Who needs a CD-ROM now? Nobody. If you want electronic bits, you are getting them for a virtual tabletop - look at an adventure for Roll20.

And, if you want fancy adventure products, may I suggest looking at Beadle & Grimm’s
 

Mezuka

Adventurer
The art in early D&D products is really bad. As a 15 year old, in 1980, I could see the artwork was lacking.

Good artwork is very expensive. Buyers have a savvy eye now. They won't tolerate amateur looking art in products. Some even complain about black & white illustrations.

That is why many compagnies have community programs now. They let the fans write the adventures themselves.
 

aco175

Legend
I would think that someone has a world online where you can Patreon or something to gain access. There is all the world history and gods and such as well as adventures in certain locations. You could solicit more adventures in locations you like or other areas on the map. Maybe DMs can add homemade modules to the world as well. Of course, not being 'official' leads to not that many using it.

There is DMsGuild where again, not 'official' means that many great adventures are not used by that many. It also means that the not so good adventures aren't as well.

I would love to see more adventures of shorter length come out. Even updated old modules would work. I may not pay $50,00 for a hardcover book Tales of Yawning Portal with 10 old modules, but I would pay $10-15 for Forge of Fury, Sunless Citadel, and Against the Giants.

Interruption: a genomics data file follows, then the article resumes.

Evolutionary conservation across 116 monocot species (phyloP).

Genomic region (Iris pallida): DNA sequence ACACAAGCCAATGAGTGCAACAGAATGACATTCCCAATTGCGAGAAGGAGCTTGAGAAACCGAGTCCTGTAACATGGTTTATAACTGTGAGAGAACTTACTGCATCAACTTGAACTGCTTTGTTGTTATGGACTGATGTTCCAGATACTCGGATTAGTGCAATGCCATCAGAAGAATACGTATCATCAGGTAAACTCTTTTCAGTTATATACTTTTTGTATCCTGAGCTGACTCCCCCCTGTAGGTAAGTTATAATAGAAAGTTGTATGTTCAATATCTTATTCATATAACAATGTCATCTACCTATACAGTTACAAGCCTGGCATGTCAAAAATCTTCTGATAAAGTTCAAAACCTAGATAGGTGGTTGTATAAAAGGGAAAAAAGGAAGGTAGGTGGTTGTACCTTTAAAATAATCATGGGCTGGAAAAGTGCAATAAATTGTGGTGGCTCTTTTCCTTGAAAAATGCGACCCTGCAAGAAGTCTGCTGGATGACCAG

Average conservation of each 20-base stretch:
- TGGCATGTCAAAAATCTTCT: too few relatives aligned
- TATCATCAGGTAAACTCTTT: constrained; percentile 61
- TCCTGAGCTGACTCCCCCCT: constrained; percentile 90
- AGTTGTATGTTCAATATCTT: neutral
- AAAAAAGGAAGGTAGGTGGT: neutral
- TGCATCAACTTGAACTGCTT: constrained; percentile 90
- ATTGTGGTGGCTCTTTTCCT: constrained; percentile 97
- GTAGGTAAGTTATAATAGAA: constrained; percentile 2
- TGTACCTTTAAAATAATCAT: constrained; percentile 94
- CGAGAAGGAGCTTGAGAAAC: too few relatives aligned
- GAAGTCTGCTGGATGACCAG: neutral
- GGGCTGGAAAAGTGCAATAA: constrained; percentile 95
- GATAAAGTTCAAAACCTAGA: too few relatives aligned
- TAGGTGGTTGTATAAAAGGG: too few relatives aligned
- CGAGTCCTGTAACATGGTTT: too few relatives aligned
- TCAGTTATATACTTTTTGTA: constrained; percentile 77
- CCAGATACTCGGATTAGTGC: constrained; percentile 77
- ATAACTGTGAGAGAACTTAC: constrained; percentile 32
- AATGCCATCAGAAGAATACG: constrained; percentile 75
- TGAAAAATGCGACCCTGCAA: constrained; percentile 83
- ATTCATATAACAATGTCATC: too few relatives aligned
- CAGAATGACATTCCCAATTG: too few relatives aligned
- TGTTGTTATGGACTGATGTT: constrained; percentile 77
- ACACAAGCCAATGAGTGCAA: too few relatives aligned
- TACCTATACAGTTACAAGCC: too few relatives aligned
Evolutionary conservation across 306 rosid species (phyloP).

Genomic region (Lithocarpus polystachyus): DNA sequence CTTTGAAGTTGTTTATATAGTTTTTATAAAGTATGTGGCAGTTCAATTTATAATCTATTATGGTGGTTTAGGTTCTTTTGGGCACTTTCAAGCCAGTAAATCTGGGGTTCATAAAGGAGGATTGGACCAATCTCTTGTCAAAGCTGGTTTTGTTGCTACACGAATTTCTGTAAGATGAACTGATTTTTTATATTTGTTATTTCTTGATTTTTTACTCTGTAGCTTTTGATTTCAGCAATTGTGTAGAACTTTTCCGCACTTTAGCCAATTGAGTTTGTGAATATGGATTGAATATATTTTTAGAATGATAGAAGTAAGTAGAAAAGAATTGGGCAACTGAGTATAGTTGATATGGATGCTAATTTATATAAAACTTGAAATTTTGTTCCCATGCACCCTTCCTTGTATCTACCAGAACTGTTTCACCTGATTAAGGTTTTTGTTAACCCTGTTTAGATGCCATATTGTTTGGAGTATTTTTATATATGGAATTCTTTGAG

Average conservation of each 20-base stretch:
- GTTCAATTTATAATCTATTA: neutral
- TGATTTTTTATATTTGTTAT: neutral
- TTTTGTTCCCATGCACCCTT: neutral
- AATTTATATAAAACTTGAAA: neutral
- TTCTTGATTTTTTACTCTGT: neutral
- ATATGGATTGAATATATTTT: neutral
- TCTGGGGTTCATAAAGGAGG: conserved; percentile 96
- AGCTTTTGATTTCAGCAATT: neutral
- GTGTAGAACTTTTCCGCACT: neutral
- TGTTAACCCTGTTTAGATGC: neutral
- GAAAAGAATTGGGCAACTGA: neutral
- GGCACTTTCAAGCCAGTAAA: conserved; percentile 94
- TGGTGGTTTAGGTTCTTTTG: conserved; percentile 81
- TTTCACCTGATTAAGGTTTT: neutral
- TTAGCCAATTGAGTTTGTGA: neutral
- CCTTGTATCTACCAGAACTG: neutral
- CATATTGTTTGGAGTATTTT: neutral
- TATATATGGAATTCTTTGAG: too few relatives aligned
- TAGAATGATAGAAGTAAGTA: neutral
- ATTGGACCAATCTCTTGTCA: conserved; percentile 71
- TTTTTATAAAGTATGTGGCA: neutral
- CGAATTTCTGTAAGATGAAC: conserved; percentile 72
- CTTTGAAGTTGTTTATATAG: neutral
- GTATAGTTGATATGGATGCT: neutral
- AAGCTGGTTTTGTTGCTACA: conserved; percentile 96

Umbran

Mod Squad
Staff member
If I were to hazard a guess, and why not hazard one, I would guess that adventures just don't generate a lot of revenue so there's not much incentive to make them all that fancy? Is that right?

We should also add - there's a question of skillsets. The skills needed to design a well-balanced adventure that is apt to produce compelling story are not the skills needed to make visual art for that adventure. And those aren't the same as the skills as making digital assets or software support, and those aren't the same skills as designing or producing physical props.

So, the fancier you want it, the more different skills are involved. You need a bigger team, and that means the adventure must have a higher price point.

Then, on the consumer end, the GM has to ask themselves how much better the added money makes the adventure experience. If the experience with added art, for example, is only a little better than the base experience... why pay for art?
 

Zaukrie

New Publisher
We should also add - there's a question of skillsets. The skills needed to design a well-balanced adventure that is apt to produce compelling story are not the skills needed to make visual art for that adventure. And those aren't the same as the skills as making digital assets or software support, and those aren't the same skills as designing or producing physical props.